Quelly Woo is an anomaly, even if he looks like just about any other young Brooklynite in a gray Nike Tech suit. As he makes himself comfortable in his manager’s home in Canarsie, not too far from where he grew up in The Flossy, his look complete with Dior slides. Quelly sits in the living room with his friends and focuses on rolling the perfect blunt while his own music videos play on the television.
“I would be a physician’s assistant if I didn’t rap,” Quelly says. “Or if I could really sing, I would only make R&B music.”
It may not necessarily be Quelly’s look or vibe that sets him apart from the rest. Maybe it’s in the way others listen intently when he speaks. Maybe it’s his confidence and an aura of mystery that makes him hard to read. Whatever that “it” is, it’s landed Quelly Woo (who has declined to give his birth name) at the forefront in the Brooklyn drill scene — thanks in no small part to a devotion to his own mantra, “T.P.”
In Quelly’s home base of Canarsie, “T.P.” is an acronym for “think positive.” An independent artist, hungry to make the most of his budding music career, Quelly has adopted the phrase as his own, assigning new meanings to it as he transitions through various stages in his personal life and career.
“They was booin’, now they clappin’, wait/I knew I could make it happen,” Quelly raps in “T.A.P,” the first single from his album. “Time, perseverance/Just T.P., you gotta hear this.”
“Time and Perseverance” isn’t just what it’s taken Quelly to get to this point. It’s also the title of his second full album, released March 17. But even with all the momentum he’s gained, it’s not easy being “Mr. T.P.” all the time.
“If it wasn’t for the people around me, I would’ve been stopped making music, if they didn’t tell me ‘Keep going,’” Quelly admitted. “It’s been difficult just getting here,” he shrugged, “but it’s different for everybody.”
A little bit humble, a lot impatient
Quelly Woo released his first two projects — “Tactical Pressure” (2020) and “Top Prospect” (2021) — through Equity Distribution, a platform by Roc Nation that supports independent artists. Songs from these sessions and other singles got a boost from being featured on Spotify’s hugely influential Rap Caviar playlist; fellow drill artists Fivio Foreign and Rowdy Rebel have endorsed him.
Accolades like these are not easy to come by for new artists, yet Quelly knows he can do more and he is itching for the rest of the world to know it too.
“He’s impatient,” says one neighborhood friend. “We know he’s great, but people just have to open their ears and it takes time, sometimes.”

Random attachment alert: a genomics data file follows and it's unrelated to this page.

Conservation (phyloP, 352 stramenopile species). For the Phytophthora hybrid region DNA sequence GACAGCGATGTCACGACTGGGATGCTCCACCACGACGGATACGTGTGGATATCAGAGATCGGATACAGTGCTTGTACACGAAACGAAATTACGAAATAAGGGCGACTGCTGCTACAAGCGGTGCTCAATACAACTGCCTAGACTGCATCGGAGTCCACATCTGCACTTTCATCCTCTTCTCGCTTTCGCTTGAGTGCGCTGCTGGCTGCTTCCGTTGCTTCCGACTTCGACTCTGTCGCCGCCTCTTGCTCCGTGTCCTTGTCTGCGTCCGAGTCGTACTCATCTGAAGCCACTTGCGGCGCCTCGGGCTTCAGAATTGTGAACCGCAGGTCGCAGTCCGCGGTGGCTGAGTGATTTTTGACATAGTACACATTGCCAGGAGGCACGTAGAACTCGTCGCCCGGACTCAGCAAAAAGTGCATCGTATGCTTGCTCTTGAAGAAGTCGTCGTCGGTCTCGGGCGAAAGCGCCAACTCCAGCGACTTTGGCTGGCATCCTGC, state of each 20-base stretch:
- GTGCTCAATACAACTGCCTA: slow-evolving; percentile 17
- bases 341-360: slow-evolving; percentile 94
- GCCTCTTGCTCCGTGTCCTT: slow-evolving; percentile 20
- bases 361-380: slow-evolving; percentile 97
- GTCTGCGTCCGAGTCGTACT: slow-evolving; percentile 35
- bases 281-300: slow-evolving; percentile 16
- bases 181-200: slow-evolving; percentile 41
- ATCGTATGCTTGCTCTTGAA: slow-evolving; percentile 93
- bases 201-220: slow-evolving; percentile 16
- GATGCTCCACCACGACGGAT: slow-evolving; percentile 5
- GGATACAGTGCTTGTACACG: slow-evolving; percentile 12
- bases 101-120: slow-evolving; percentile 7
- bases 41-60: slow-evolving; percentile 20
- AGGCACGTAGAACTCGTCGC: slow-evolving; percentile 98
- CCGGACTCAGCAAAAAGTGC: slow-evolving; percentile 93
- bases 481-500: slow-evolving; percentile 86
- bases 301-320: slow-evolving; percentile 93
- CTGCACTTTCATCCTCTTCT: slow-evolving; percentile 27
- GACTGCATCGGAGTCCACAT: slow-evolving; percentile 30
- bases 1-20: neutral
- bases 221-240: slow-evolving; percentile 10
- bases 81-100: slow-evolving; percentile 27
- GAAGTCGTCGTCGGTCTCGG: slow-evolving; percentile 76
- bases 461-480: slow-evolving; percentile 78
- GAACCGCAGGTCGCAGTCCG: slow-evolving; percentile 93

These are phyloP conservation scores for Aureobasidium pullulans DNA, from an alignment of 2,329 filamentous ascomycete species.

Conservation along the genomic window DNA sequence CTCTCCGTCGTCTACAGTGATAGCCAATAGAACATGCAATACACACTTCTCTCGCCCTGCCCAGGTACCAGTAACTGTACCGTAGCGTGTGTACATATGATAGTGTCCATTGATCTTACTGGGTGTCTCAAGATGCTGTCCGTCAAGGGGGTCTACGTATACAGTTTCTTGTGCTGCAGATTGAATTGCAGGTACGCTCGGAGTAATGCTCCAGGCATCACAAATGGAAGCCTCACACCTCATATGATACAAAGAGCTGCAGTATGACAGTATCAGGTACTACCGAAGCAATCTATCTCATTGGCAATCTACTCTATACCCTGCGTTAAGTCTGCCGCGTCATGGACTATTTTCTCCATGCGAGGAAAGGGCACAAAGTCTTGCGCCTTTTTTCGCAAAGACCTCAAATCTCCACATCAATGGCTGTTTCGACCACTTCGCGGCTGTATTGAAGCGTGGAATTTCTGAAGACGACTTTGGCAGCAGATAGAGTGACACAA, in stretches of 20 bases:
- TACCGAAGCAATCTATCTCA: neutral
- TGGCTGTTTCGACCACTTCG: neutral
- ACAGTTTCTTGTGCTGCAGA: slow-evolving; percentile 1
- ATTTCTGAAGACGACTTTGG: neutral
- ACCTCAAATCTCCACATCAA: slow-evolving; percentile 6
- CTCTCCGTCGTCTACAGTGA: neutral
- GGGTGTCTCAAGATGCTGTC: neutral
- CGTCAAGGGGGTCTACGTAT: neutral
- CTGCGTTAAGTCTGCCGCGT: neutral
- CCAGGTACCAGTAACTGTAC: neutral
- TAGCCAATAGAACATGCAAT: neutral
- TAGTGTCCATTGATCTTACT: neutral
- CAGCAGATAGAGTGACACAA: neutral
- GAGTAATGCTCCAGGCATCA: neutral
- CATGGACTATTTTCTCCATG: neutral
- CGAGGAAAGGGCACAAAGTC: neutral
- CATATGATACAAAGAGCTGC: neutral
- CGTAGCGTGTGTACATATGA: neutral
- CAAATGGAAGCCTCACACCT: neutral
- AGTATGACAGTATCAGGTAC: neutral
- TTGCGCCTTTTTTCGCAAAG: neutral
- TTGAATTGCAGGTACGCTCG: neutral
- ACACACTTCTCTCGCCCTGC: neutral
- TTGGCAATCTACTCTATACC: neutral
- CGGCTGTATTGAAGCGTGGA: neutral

Sitting next to him on the living room couch, Quelly’s friends are careful not to interrupt as the rapper discusses his work and his own self-imposed high expectations. Finally, they have enough and break their silence, tired of hearing Quelly discount himself.
“He’s too humble,” his friend Tucker says. “He doesn’t know that he’s a little bit famous. He thinks he can walk around like us, but that’s not life, he has fans everywhere.”
Quelly listens quietly, looking down at his hands and laughing to himself. Another friend chimes in. “No one else in Canarsie is doing his numbers right now. Everybody’s on drill right now, but he knows how to switch it up.”
As the genre continues to gain popularity and recognition by mainstream media, the drill scene is inundated with artists looking for new ways to break into the industry — and fill the void left by the passing of Pop Smoke. Fortunately for Quelly, he brings something unique to the drill sound.
“In drill, people don’t be sayin’ nothing,” says J1, a producer and friend of Quelly’s. “I feel like Quelly’s different because he’s using imagery, he’s painting a picture. Even with other rappers that produce with him, he sets the trends. He sets the tone, and they ask him for validation.”
“I be walkin’ with my demons everyday like Billy & Mandy,” Quelly raps in “Crafty” from his latest release, referencing the Cartoon Network show. “Sin for the money, then save it, I guess I’m a vigilante.”
While many artists jump at the chance to work with others to reach a wider audience, Quelly has been intentional in releasing “Time and Perseverance” without any featured performers. Despite his strong support system and the respect he’s earned within the Brooklyn drill community, Quelly is determined to make his own mark in the industry.
“I just want to make it on myself,” he says. “If I do make it, I don’t want anybody to say, ‘Okay, he made it because of this person.’ I want to build organically.”
And for that to happen, he needs time and perseverance. He needs to fall back on that T.P. state of mind.
“Nothing comes easy, you gotta work hard to achieve what you really want,” he said. “You never know what the outcome might be, but you gotta keep pushing.”